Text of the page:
Given its historical importance and deep analysis, Ancient Greek ranks 3rd on our 6 easiest dead languages to learn list.

Easiest Dead Languages to Learn


2. Latin

Latin was the main language of the Roman Empire, and it remained the universal tongue for academic and scientific texts, well into the Renaissance. Along with Ancient Greek, it is still today regularly taught in most universities, providing students who aspire its learning, with a wide span of different methods and approaches.

As opposed to Ancient Greek, its alphabet is composed of the same characters that we use in English, or rather, English uses Latin Characters. This fact helps speed up the learning process, since not having to learn a new alphabet makes the learning curve a bit less steep.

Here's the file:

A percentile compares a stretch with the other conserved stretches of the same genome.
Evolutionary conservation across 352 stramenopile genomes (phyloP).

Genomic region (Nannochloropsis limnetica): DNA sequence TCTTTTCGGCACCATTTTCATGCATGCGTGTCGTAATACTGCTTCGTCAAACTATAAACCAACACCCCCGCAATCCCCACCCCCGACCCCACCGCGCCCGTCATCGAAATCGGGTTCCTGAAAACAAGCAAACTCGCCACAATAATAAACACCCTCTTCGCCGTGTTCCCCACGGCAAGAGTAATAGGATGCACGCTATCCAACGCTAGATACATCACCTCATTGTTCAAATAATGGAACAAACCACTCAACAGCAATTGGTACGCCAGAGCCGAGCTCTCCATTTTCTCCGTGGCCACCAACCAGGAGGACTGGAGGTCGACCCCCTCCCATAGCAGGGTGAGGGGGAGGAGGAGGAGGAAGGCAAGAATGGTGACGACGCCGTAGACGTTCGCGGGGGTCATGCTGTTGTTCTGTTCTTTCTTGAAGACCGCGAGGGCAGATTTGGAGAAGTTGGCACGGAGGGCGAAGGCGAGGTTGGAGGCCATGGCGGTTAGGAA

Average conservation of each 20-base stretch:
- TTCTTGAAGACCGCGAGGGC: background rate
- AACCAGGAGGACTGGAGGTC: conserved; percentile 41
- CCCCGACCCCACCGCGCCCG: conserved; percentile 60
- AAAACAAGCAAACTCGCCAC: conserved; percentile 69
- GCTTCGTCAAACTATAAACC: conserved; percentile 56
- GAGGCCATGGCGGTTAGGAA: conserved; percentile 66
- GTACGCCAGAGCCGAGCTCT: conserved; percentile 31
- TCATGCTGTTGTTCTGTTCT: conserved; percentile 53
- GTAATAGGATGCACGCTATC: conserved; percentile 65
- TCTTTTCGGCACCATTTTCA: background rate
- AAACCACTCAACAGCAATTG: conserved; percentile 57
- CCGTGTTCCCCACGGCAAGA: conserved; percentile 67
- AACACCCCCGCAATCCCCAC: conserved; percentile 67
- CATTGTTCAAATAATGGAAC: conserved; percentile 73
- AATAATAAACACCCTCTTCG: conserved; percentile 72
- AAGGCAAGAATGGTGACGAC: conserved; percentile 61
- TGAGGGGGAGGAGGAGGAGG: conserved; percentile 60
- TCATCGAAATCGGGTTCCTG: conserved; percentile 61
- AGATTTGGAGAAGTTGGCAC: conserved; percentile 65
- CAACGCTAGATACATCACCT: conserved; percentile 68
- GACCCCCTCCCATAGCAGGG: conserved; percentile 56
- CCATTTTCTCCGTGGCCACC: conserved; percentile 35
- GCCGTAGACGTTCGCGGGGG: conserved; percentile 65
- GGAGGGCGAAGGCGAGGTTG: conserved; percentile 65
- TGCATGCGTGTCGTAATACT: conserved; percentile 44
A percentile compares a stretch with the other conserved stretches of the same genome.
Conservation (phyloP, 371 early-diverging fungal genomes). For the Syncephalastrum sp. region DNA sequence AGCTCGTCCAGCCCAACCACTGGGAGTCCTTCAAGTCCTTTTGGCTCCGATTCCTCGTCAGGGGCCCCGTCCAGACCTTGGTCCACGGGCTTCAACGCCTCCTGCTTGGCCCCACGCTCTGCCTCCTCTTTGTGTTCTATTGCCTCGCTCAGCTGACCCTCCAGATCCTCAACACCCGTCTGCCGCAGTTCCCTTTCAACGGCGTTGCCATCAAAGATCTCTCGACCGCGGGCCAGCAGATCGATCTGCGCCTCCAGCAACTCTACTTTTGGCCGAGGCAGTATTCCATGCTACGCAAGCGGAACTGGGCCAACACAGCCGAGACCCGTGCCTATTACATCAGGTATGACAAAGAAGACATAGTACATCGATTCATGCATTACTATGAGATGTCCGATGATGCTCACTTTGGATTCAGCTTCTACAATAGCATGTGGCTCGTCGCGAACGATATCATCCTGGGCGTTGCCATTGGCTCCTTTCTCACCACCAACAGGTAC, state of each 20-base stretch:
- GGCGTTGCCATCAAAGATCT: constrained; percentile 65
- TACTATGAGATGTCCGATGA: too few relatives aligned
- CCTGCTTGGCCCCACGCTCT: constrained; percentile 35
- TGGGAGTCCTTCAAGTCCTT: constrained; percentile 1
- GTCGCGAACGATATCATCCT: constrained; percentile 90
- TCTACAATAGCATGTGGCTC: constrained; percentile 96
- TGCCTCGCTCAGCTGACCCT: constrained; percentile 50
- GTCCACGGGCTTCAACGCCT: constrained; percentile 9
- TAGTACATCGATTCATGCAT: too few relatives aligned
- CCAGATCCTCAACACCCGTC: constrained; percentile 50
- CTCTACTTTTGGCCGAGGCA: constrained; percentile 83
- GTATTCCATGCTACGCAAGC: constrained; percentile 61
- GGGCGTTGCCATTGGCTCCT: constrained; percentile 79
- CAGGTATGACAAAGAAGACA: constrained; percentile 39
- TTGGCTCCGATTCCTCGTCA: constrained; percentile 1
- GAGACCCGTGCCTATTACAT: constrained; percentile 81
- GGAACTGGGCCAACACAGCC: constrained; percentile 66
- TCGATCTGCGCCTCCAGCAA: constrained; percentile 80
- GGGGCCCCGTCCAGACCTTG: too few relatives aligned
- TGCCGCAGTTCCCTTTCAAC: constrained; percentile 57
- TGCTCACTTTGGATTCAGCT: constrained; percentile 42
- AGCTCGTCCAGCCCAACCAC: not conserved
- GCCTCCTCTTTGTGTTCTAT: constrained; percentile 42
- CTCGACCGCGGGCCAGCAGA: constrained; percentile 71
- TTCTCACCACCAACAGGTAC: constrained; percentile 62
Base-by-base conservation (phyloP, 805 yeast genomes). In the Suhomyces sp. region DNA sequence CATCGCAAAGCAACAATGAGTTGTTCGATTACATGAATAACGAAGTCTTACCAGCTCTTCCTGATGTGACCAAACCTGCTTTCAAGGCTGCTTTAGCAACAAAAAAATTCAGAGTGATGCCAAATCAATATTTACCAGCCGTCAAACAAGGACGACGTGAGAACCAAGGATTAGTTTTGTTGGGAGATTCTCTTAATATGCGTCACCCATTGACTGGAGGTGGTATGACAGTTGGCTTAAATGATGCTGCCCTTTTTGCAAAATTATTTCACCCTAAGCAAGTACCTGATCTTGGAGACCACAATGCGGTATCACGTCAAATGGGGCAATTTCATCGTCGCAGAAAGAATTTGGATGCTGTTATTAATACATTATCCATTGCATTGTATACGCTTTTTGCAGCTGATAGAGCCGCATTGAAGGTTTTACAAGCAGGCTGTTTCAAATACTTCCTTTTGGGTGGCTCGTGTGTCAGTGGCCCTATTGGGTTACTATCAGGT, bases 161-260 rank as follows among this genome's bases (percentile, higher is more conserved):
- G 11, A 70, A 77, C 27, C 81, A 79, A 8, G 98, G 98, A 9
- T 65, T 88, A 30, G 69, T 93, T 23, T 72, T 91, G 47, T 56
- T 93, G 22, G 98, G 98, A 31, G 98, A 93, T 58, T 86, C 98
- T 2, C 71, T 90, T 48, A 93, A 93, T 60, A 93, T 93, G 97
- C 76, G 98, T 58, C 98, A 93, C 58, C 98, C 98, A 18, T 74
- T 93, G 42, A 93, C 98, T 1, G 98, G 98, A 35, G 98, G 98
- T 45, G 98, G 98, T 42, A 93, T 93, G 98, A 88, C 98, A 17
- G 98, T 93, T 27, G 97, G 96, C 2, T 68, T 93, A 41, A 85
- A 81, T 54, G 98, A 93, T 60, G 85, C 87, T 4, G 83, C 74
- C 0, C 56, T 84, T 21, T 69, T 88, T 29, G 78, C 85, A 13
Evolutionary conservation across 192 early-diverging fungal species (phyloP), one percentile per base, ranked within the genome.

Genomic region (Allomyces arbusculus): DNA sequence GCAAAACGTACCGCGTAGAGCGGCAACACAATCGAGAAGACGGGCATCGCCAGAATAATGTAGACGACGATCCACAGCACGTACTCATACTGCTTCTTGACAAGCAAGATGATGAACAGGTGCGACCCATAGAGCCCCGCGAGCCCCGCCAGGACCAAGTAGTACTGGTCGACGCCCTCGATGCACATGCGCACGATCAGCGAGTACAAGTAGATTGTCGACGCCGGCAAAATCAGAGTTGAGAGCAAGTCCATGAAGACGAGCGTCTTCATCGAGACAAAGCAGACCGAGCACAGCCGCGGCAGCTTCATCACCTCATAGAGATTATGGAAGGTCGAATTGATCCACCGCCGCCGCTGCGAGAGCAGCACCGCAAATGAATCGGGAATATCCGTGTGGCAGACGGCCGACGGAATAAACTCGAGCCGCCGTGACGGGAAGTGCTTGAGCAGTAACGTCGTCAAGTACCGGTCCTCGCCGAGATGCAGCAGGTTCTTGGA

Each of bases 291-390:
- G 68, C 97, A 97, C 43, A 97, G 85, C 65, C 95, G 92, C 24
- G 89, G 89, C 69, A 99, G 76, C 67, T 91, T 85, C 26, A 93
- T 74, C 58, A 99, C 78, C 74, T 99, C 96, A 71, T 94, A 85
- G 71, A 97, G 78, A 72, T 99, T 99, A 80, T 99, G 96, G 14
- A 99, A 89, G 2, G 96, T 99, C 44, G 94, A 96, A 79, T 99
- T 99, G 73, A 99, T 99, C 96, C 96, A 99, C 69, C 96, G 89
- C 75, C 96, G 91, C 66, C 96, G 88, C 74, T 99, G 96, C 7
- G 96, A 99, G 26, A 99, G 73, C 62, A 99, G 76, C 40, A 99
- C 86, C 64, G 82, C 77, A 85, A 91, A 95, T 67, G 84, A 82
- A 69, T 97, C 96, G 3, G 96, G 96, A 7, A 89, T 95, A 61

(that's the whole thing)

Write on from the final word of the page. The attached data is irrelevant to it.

Easiest Dead Languages to Learn

1. Old English

Not all of Old English’s written works were done in the Latin Alphabet. But since not many people could read or write in 5th century Britain, most of its corpus comes from after its introduction the Latin Alphabet in the 9th century, replacing its older runic form of writing.”Coming from Germanic Languages, and sharing many similarities with Old Norse and Old High German, it encompasses the roots of about half of the Modern English words. Of course, Beowulf is its most renowned piece of literature, but the list doesn’t end there. Old English speakers have access to a vast range of works, going from poetry and narrative to scientific and liturgical works.

Even though learning it will not be as easy as one would imagine, since a lot of its grammar and vocabulary differs from Modern English, it still ranks first on our list of the 6 easiest dead languages to learn.

Victor Maschek /

Victor Maschek /